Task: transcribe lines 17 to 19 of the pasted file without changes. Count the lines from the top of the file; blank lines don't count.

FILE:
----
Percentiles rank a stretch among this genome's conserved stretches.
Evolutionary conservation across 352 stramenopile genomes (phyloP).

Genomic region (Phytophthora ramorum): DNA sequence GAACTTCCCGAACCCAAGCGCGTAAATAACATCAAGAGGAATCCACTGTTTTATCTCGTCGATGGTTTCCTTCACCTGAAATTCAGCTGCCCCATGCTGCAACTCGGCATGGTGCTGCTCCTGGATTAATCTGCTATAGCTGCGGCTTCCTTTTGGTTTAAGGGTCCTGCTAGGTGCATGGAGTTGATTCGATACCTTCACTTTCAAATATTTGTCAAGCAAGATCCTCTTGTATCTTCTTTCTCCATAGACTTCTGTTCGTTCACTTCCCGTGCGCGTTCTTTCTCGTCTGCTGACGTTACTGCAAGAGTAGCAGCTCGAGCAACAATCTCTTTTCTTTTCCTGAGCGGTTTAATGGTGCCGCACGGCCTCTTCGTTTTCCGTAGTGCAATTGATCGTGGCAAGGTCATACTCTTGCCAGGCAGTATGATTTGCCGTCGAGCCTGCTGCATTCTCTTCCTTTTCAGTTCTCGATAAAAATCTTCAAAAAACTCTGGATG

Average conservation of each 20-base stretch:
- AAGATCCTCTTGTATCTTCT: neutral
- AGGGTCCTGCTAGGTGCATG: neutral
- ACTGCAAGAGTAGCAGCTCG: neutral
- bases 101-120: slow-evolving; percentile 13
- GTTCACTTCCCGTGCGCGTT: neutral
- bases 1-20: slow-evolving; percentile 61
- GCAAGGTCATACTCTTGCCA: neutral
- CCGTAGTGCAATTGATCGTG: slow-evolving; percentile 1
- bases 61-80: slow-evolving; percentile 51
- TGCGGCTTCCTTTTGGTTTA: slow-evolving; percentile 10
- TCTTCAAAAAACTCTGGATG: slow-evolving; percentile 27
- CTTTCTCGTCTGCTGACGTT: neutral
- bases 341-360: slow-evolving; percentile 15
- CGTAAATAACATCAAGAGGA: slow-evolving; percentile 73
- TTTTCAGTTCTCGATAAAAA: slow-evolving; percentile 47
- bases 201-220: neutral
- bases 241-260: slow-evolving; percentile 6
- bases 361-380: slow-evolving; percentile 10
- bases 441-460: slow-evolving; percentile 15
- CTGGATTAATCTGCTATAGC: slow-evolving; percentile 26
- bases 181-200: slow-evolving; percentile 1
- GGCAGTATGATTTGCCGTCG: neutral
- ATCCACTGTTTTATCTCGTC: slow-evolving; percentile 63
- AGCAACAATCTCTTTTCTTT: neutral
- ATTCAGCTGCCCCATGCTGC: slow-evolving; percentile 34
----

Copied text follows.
- bases 341-360: slow-evolving; percentile 15
- CGTAAATAACATCAAGAGGA: slow-evolving; percentile 73
- TTTTCAGTTCTCGATAAAAA: slow-evolving; percentile 47